In this column we review issues brands consider when looking at YouTube against or as a complement to traditional TV. We retain our $1240 YE2018 price target and Buy recommendation on Alphabet Stock.
AT&T cut its spending on YouTube following increased awareness of brand safety issues in early 2017. With $6.3bn in pro forma spending during 2017 ($3.8bn on the AT&T side and $2.5bn on the Time Warner side) it was probably the largest advertiser not to return during 2018, but it is now doing so. As reported in the New York Times on Friday, AT&T "has raised the number of subscribers and the viewership that video makers must have in order to carry ads and is subjecting videos to more human and automated oversight."
We have observed that large brand advertisers returned in part because they believe YouTube has generally taken brand safety seriously and have taken steps to improve its capacity to identify and eliminate problematic content. Services such as Open Slate have also scaled and helped advertisers achieve their brand safety objectives on the platform. However, it also seems to us that brand safety is never going to be 100% solved, and marketers generally have to accept that if they choose not to buy manually curated content, they will be taking risks. Large advertisers with younger skewing audience targets are more likely to balance those risks in YouTube's favor because of the relative advantages it is perceived to offer relative to or as a complement to traditional TV.
First, YouTube is massive and still rapidly growing. With U.S. audiences over the age of 18 increasing consumption by approximately +25% during December 2018 and +29% for all of 2018 over the prior year, YouTube now equates to 15% of total TV time. This is similar to the share of viewing the industry's largest player (NBCU) has. Of course, much (most?) of the content is nowhere close to the quality of professionally produced platforms, but YouTube's advantage for many advertisers lies in its age skew. During November 2018, traditional TV accounted for more than 2x YouTube's consumption volumes, but at YouTube, 45% of time spent among adults 18+ was accounted for by adults 18-34. Second, its reach is also comparable to national TV among 18-34s. While methodologies will differ between DCR and traditional TV measurement, DCR data for the calendar month of November indicates that out of approximately 76mm 18-34s in the US, YouTube reached 70mm 18-34s. By contrast, television (at a 1-minute minimum tune-in threshold) reached 67mm. Presumably the "brand safe" reach of YouTube would be significantly lower than traditional TV.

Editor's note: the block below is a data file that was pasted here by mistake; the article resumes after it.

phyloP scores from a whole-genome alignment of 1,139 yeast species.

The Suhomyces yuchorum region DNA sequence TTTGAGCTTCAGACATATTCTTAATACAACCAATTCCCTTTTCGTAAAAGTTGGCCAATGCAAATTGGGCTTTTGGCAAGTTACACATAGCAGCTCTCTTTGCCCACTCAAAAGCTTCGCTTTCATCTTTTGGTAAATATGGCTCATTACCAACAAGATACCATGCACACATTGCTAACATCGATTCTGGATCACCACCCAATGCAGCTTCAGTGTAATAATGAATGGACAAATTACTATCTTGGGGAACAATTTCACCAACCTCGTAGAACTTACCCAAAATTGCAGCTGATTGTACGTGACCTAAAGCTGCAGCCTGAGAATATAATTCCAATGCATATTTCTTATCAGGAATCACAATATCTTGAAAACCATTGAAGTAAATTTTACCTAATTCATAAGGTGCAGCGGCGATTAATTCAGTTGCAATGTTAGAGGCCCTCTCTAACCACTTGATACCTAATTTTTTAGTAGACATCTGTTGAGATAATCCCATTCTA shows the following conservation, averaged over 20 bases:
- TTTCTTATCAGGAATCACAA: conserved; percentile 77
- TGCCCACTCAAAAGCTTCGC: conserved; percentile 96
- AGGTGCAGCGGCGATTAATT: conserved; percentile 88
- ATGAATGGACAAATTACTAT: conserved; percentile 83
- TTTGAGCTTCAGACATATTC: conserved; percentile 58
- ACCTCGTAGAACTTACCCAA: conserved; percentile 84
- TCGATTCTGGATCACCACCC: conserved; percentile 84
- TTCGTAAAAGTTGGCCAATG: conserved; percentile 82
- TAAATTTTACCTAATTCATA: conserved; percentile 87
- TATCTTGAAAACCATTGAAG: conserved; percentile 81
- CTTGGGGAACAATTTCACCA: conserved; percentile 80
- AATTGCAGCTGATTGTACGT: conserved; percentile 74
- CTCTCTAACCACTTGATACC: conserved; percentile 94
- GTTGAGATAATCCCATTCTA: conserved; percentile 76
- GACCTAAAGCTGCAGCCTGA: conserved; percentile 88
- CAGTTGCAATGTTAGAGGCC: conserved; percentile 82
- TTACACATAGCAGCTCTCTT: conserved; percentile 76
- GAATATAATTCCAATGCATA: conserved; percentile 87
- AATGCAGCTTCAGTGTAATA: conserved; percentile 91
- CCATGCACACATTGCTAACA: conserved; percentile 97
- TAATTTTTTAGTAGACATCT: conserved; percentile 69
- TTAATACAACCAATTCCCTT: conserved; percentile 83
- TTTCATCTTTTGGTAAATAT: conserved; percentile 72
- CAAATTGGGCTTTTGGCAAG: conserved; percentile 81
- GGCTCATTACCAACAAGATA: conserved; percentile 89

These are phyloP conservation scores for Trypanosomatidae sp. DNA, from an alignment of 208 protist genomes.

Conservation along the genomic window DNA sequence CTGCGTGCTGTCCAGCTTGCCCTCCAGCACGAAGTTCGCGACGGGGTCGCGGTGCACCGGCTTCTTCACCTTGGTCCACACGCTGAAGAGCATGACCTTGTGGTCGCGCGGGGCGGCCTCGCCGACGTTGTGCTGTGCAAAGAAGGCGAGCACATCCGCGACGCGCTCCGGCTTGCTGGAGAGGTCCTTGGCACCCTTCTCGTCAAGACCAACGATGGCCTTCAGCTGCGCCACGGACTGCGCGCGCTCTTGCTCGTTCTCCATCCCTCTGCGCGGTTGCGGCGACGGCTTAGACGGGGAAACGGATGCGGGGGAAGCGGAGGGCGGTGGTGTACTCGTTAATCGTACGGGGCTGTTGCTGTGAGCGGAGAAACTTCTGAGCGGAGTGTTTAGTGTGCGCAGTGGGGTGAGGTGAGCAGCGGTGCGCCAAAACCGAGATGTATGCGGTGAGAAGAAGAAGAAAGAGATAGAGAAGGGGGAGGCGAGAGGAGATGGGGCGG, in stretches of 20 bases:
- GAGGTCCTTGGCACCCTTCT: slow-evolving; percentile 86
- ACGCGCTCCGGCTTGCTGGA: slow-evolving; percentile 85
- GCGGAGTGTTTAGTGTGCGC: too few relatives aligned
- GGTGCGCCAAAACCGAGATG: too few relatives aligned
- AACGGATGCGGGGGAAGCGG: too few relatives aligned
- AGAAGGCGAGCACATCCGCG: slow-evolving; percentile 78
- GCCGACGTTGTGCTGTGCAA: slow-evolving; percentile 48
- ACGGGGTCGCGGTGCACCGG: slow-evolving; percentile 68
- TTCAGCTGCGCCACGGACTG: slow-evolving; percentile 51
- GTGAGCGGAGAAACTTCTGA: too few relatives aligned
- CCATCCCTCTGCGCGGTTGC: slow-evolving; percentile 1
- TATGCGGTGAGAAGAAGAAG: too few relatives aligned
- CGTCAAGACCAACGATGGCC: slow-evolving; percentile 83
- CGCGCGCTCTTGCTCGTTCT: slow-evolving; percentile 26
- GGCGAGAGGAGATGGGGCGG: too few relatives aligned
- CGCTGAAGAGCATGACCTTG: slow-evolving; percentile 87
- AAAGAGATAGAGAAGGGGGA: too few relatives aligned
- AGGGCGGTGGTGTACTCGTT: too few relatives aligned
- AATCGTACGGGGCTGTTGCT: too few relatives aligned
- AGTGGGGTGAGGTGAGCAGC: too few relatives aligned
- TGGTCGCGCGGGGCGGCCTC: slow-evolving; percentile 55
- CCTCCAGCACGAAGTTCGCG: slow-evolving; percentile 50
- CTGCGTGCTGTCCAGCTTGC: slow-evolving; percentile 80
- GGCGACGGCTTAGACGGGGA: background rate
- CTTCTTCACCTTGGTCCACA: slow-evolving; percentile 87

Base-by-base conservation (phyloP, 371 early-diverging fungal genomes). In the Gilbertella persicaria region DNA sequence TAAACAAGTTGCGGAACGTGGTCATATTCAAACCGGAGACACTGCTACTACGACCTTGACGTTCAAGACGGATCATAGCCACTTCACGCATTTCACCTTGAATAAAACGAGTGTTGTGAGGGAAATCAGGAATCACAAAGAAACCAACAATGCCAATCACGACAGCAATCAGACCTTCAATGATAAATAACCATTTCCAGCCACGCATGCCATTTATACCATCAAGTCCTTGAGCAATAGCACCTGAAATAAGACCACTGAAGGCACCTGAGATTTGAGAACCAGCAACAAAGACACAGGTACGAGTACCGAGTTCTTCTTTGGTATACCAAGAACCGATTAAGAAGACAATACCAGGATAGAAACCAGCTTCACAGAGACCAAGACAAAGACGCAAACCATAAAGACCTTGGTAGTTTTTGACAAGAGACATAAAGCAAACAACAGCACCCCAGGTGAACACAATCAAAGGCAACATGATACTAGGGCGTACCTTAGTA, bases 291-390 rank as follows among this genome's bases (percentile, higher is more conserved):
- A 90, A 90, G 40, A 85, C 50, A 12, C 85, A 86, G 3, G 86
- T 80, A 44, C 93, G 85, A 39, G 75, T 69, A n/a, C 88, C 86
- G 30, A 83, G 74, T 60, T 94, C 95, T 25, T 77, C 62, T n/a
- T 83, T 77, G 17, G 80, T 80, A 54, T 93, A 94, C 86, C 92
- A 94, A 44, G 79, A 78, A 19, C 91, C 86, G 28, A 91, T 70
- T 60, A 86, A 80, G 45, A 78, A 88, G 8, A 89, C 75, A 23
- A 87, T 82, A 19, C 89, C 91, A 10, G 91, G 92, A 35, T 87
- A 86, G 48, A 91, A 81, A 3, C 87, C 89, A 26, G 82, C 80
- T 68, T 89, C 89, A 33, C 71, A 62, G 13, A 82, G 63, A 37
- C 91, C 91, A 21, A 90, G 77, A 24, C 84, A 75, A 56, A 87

Importantly, not all advertisers actually buy TV with guarantees against 18-34s. Probably fewer than 10% of all national TV ad buys are made against this demographic target, equivalent to a few billion dollars annually in the U.S. However, for those advertisers who need younger skews, YouTube is helpful because it meaningfully adds to the available inventory an advertiser might consider buying. This likely helps reduce the cost per incremental point of audience reach an advertiser will realize if they know that the audience reached on YouTube includes some of the audiences not reached on TV. (Nielsen's Total Ad Ratings is a product that is intended to help advertisers assess unduplicated reach across platforms.)
While the aforementioned analysis does not cause us to assess Alphabet differently, at this time we are refining our model slightly, primarily updating it to correct inadvertently produced revenue estimates for 4Q18 and 4Q19. Thematically, we continue to expect solid top-line growth and ongoing margin erosion while the company continues to reinforce its dominant industry position. Our valuation on the company is unchanged at $1240 on a YE2019 basis and maintain our Buy recommendation.
Valuation. We value Alphabet on a DCF basis. Our valuation incorporates a long-term 5.5% growth rate, a short-term 8.5% discount rate and a 11.4% long-term discount rate.
Risks. Core risks for web publishers relate to: 1) high degree of rivalry in lieu of barriers preventing competition from emerging, 2) high and increasing capital needs to remain and 3) government regulations and consumer pushback related to data management and privacy.
Full Report Including Risks and Disclosures Can Be Found Here: GOOGL 1-22-19.pdf
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